I'm sorry but you seem to not grasp the situation properly if you think this is how it works. They are not simply trying 'catch up' , they've moved back to a wider, high IPC design. There will of course be some elements of evolutionary architectural improvements - deeper buffers, Ld/store improvements , brance prediction improvements, etc, etc, and given the big jump down to 14nm, this will no doubt be significant part of the 40% uplift over Excavator. but the bulk will be from the physically wider execution (integer in particular), lower latency cache system, and (unconfirmed I know) shorter pipeline.
What are you playing with words? Catching up => when you are behind. The strategy of catching up is moving to a higher IPC architecture. So yes, they are in catch up mode. You just busted out a reply without addressing any of my key points. Intel has taken 4 distinct and major architecture over the span of 7 years. You are saying AMD will just come out with a single new architecture that "catches up" all of that IPC increase from Nehalem to Skylake, just like that in 1 shot? Don't you see it that 40% above Excavator is not enough to catch up to Skylake?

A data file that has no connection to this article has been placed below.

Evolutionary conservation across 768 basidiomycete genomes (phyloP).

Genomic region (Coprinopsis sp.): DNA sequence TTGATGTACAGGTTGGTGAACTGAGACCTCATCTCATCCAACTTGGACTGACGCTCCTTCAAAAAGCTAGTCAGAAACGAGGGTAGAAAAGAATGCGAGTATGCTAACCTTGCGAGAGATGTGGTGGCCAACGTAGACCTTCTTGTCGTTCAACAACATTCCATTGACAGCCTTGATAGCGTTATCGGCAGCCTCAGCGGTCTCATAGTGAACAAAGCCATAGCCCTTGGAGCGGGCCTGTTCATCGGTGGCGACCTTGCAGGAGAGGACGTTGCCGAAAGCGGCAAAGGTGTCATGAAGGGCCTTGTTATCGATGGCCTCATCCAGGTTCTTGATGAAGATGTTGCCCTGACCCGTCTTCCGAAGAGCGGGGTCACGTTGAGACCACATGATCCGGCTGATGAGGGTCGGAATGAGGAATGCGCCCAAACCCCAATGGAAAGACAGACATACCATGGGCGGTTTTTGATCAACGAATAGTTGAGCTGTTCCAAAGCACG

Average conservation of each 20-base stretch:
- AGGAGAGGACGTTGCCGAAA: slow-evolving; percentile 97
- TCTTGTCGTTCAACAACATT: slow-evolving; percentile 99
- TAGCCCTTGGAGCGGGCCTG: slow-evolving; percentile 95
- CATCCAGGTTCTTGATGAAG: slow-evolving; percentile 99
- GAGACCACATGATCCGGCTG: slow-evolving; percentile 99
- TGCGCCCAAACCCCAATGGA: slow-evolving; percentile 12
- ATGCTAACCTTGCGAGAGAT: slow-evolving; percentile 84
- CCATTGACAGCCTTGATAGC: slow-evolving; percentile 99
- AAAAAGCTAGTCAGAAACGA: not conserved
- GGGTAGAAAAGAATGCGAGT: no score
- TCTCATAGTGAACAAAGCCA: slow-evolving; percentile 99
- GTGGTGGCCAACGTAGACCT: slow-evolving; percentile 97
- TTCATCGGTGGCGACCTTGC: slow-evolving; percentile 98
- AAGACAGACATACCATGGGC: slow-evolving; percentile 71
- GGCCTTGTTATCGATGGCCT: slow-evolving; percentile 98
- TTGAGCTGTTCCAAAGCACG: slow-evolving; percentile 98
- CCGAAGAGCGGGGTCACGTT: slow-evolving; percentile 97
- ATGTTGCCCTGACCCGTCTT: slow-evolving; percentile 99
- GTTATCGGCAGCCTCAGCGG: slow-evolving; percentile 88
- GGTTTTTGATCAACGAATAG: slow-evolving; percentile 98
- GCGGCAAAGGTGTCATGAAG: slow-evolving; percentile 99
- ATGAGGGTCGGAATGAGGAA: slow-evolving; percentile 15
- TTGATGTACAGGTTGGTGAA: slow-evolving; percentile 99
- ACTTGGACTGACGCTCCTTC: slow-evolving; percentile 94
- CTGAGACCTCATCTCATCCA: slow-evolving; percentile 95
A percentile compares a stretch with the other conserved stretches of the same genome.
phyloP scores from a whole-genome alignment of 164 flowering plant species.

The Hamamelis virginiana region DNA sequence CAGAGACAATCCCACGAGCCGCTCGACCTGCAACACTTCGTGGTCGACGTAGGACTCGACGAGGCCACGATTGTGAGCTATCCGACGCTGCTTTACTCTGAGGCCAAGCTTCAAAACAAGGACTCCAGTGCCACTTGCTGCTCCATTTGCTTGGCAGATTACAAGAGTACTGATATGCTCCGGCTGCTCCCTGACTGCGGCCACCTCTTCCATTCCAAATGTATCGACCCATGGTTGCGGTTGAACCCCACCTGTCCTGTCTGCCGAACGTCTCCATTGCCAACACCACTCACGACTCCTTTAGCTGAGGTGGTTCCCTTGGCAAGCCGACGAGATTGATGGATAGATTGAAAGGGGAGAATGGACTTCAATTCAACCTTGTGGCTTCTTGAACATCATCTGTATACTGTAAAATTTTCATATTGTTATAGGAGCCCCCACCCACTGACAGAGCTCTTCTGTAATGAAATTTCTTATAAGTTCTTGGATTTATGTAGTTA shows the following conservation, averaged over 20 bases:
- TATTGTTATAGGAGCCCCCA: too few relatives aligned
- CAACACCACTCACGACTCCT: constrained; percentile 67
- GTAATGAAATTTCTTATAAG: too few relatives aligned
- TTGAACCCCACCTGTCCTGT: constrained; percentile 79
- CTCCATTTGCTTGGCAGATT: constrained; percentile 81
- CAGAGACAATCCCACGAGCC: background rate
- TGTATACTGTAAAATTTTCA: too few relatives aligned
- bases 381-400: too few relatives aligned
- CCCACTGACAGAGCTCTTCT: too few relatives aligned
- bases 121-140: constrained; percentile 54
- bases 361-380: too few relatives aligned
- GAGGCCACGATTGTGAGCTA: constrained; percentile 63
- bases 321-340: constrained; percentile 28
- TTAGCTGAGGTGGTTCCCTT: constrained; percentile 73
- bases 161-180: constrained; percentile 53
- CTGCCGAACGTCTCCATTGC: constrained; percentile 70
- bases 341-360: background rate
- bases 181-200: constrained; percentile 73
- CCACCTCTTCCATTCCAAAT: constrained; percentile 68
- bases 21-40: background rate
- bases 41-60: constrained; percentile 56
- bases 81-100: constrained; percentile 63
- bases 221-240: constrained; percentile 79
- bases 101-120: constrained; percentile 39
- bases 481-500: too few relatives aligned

RS, gross profit margin is a function of product competitiveness. If AMD has an 8-core Zen that's competitive with an 8 core 6900K, then Intel would be downright stupid to price it for $999 if AMD is pricing roughly equivalent product for $499-$699.
Well Intel is launching 6900K first. That's my point entirely. It makes perfect sense for Intel to raise prices now and introduce a new flagship at $1500, while keeping 6900K at $999. This way if Zen is a threat, they can always lower the price OR choose to keep prices high because chances are 8-core Zen will not come close to a 6900K. Don't forget that for many of us OC vs. OC performance matters too. That means if 8-core Zen matches 6900K at stock but 6900K OC from 3.6->4.6Ghz and a stock Zen is a 4.0-4.2Ghz with minimal overclocking headroom, well that's a loss for Zen.

The real problem for AMD is that Intel has a lot of knobs it can dial in response to AMD product. Intel has 10 core, 15 core, and 24 core Broadwell-EP chips that it can configure any which way it likes & unlock the multiplier in response to what AMD puts out. By the time Zen arrives, we are probably talking more about SKL-EP rather than BDW-EP, anyway.